JUST IN: Edo Needs Practical, Not Experimental Governance – Shaibu Declares Intent to Contest Guber Election

Edo State Deputy Governor Philip Shaibu has renewed his hint at contesting the 2024 governorship election, stating that the state needs practical governance, not experimental governance.

Shaibu made the remarks while addressing newsmen in Abuja on Sunday. He said that Edo people are yearning for practical governance and that the state cannot afford to experiment again with someone who does not grasp the intricacies of its politics and the aspirations of its citizens.

“Edo people need practical governance,” he asserted. “We cannot experiment again with someone who doesn’t grasp the intricacies of governing a state as complex as ours.”

Shaibu pointed out that citizens worldwide are increasingly demanding that governments avoid pursuing unnecessary projects. “Everything we do must be carefully evaluated,” he remarked.

“You cannot understand people’s needs if you don’t live among them,” he continued. “Therefore, competence and experience should be our guiding principles as we approach the 2024 election.”

He asked, “Who is competent? Who is more experienced? Who can hit the ground running from day one?”

He cautioned against repeating past mistakes: “Are we going to experiment with a new person again? Will this person spend the first four years learning on the job and then another four years embezzling funds and establishing businesses under the guise of consolidating on first-term gains?”

“Or do we need a governor who can take charge from the very beginning?” he asked rhetorically.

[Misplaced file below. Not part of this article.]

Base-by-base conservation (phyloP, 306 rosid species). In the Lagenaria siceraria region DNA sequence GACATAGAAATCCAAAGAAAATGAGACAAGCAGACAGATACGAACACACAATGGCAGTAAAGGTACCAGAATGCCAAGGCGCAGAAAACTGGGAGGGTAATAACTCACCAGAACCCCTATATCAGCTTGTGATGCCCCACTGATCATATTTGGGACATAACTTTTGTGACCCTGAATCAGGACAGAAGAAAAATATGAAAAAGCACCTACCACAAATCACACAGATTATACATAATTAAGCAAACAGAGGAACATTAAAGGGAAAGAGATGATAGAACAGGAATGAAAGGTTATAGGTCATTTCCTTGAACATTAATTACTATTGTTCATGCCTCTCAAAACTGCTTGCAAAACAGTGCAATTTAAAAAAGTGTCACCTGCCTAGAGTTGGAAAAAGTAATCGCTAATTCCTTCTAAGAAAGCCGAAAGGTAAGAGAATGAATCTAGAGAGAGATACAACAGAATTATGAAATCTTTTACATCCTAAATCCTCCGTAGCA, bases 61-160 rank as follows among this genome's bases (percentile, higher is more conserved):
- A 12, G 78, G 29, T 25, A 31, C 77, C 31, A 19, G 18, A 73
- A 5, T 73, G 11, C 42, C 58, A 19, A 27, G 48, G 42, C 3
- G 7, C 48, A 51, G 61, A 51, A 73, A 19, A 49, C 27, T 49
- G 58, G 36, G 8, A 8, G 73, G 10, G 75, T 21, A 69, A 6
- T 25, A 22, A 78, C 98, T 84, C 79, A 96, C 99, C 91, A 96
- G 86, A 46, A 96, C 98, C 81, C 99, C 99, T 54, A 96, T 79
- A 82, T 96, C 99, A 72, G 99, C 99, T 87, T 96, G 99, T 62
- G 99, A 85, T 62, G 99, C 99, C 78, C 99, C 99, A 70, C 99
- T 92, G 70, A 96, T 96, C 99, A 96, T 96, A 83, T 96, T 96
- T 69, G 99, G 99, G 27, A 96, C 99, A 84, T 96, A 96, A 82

Shaibu, who has expressed interest in the Edo governorship race, emphasised the importance of collaboration between the state and the federal government for any administration to succeed.

“My experience has shown me that collaboration is essential for a governor’s success,” he asserted.

“I understand the state’s debt profile and where I believe I can secure funding to develop infrastructure,” he added. “So, I won’t be coming to learn on the job; I’ll be ready to hit the ground running.”

The deputy governor attributed the system’s shortcomings in Edo to an overabundance of seminars, workshops, and programs that have never been implemented.

“The problem we face is an overabundance of seminars, workshops, and programs, leaving no time to implement their outcomes,” he explained.

Shaibu addressed the issue of rotational governorship among the state’s three senatorial districts, stating that there has never been a formal agreement or convention.

“There has never been any convention, either political or traditional, establishing such a zoning arrangement,” he asserted.

However, he declared himself an advocate for fairness and equity, adding that “anyone advocating for equity must come with clean hands.”

Shaibu pointed to the unequal distribution of governorship opportunities across the senatorial districts: “While other senatorial districts have had more than one turn, Edo North has had only one.”

“We have had four governors from the South, two from Central, and only one from North,” he elaborated.

“Just as my aspiration to be deputy governor was not mine but an opportunity I embraced, so too is the ambition to be governor. I am simply making myself available,” he added.

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